Penny Arcade Strip Searchon September 17, 2012 at 14:08
I wasn’t going to mention this, but I need to get it out. After much hemming and hawwing, I finally broke down and entered the Penny Arcade Strip Search competition a couple of weeks back, not expecting anything to come of it. But when I was accepted into the second round (500 down to 100), I started to get my hopes up a bit. The more I thought about it, the more I was sure this could be my ticket out of the minor leagues into the big time. Strip Search was going to be my chance to fast forward to the top of the industry after all those years of obscurity. I saw myself sitting in a big office facing the Seattle skyline, with my feet up on the desk. Scott Kurtz in the next room offering me sage career advice, a whole staff of advertising and PR experts at my disposal. I envisioned that I could quit my day job and that now, finally, I had the ultimate validation. My dream to be a self-sustaining online cartoonist would now be within my reach after all my struggles.
Then came the fall. I was not accepted into the third round (100 down to 40). Initially, I was kind of stunned, I thought – was there a mistake? I looked at some of the other creators who were accepted into the next round. There were illustrators and bloggers, why weren’t they all web comic creators? Wasn’t this a web comic competition? Did they accidently send me the wrong email? I had convinced myself that I was going to get through so thoroughly that I wasn’t able to fully accept that I hadn’t made the cut. This hung with me for a few days. I started to feel low, it felt like an invalidation. How could they not accept me? Haven’t I worked hard for two whole years, making the best strip possible? Why hadn’t they picked me? I actually began to wonder if I hadn’t made a mistake trying to pursue this as a career. I started to doubt that what I was doing was worth it. There is another side of this business you have to really be careful with and that’s self-doubt. It can really work you over at times.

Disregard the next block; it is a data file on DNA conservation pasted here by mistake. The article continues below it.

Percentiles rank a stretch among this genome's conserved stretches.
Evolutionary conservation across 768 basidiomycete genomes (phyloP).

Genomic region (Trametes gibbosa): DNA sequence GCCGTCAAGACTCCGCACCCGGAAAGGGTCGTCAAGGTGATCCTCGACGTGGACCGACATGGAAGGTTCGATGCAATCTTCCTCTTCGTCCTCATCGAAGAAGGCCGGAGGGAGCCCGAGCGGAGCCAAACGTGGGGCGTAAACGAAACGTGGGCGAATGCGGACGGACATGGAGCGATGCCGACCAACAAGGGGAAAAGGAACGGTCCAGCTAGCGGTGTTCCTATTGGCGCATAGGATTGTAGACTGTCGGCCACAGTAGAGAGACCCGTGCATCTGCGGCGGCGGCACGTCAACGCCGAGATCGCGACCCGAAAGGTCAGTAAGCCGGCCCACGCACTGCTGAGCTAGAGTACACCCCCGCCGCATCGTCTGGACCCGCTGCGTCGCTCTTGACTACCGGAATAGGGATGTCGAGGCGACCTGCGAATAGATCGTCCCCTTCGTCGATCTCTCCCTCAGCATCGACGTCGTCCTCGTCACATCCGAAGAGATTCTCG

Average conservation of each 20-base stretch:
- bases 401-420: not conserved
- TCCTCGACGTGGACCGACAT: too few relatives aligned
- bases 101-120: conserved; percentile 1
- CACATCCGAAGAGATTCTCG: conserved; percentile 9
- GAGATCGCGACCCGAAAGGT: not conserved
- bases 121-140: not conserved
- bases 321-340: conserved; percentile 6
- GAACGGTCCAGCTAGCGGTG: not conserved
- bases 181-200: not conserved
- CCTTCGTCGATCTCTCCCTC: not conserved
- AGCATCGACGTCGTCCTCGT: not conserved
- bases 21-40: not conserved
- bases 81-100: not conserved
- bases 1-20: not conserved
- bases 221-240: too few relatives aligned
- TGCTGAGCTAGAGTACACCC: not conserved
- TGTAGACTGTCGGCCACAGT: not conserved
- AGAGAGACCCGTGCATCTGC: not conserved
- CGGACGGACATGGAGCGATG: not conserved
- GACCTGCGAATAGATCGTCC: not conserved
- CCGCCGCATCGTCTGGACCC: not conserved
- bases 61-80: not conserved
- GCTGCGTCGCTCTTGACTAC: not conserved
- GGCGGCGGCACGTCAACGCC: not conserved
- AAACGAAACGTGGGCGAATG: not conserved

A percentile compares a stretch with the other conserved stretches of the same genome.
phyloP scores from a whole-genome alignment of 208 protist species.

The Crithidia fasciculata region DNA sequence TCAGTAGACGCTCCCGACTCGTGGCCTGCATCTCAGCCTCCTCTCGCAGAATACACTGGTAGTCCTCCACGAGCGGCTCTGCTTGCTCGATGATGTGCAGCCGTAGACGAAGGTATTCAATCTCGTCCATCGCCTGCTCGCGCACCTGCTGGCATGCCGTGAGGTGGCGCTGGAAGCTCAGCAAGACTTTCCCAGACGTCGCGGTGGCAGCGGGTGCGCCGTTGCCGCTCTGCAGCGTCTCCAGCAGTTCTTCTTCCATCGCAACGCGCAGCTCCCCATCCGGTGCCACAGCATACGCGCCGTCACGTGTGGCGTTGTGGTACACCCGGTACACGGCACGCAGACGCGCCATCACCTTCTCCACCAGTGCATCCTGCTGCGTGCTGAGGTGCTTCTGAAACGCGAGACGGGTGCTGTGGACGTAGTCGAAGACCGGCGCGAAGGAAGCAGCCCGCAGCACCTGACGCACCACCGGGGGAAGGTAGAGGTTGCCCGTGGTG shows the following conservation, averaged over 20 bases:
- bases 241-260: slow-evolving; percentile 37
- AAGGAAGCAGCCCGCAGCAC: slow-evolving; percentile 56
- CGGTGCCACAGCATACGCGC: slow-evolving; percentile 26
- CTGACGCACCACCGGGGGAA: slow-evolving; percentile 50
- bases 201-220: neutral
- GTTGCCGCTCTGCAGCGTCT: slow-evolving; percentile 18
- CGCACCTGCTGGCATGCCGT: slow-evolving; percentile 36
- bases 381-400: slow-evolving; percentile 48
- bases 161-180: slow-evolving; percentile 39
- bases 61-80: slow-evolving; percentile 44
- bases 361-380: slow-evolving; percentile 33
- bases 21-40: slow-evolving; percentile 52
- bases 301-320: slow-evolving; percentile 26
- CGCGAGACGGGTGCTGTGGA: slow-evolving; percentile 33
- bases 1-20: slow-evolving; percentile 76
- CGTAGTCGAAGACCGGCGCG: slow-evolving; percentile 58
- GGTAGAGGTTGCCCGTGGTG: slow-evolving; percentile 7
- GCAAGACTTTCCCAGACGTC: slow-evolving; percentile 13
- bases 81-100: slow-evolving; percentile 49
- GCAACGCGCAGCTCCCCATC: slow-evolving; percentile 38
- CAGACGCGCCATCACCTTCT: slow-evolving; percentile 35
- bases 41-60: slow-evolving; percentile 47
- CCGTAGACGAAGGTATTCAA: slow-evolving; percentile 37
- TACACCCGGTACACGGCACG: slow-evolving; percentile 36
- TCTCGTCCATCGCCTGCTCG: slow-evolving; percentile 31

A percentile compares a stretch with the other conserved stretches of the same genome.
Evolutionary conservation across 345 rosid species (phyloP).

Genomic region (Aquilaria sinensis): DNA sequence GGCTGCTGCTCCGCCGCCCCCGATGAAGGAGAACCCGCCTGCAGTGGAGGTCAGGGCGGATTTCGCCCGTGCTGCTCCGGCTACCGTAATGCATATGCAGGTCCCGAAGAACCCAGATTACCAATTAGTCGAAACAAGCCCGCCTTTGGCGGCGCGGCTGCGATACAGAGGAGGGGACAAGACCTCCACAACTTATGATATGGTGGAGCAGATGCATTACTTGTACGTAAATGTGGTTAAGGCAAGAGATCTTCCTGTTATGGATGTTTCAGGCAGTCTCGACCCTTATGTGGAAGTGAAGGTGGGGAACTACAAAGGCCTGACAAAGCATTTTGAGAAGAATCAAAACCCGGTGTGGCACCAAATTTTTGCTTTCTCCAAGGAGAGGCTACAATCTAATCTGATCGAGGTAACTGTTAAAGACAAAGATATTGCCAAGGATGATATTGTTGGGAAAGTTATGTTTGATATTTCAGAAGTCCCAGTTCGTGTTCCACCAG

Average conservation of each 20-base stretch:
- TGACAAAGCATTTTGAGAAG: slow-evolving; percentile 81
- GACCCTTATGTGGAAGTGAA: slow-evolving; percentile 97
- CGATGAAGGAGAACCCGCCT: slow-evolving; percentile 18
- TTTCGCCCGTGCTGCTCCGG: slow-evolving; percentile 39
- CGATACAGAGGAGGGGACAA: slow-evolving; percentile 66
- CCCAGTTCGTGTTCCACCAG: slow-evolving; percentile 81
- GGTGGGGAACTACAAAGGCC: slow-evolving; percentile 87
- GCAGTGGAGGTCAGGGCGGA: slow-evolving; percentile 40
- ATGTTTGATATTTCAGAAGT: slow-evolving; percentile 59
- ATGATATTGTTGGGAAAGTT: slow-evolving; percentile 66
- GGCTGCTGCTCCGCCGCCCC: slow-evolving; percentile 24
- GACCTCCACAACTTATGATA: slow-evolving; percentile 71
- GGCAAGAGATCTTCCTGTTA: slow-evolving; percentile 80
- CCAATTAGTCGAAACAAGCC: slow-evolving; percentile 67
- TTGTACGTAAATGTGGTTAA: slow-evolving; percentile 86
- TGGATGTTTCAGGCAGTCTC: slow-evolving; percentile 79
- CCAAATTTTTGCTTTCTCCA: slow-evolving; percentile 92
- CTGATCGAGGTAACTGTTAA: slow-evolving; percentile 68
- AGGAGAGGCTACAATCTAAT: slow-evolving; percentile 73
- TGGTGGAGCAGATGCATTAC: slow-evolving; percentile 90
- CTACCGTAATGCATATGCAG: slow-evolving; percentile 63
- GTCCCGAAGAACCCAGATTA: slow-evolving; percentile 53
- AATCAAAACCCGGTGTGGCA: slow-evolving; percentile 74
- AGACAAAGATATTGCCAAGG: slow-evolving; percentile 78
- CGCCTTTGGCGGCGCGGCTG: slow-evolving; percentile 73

Finally, I began to rationalize. Penny Arcade only has room for 12 people out of 500, so they have to be ruthless in their decision-making, I understand. It’s not their job to cultivate people’s dreams, they are looking to put a show together, they are not responsible to protect individual egos. That duty is mine alone.
So wish me luck, dear readers. I’ve come this far and I can’t turn back now. Everything I’ve achieved up until this point has been with my own determination, God-given gifts, and hard work. I don’t need a big, successful company to validate me, that is putting the emphasis in the wrong place. It may take me years to get to where I want to be. Many people have tried, failed and given up. I told Robert Khoo that I’m the best because I’ve seen so many fade out, but I’m still standing. I’m a survivor. I will survive, and eventually thrive. That’s a promise.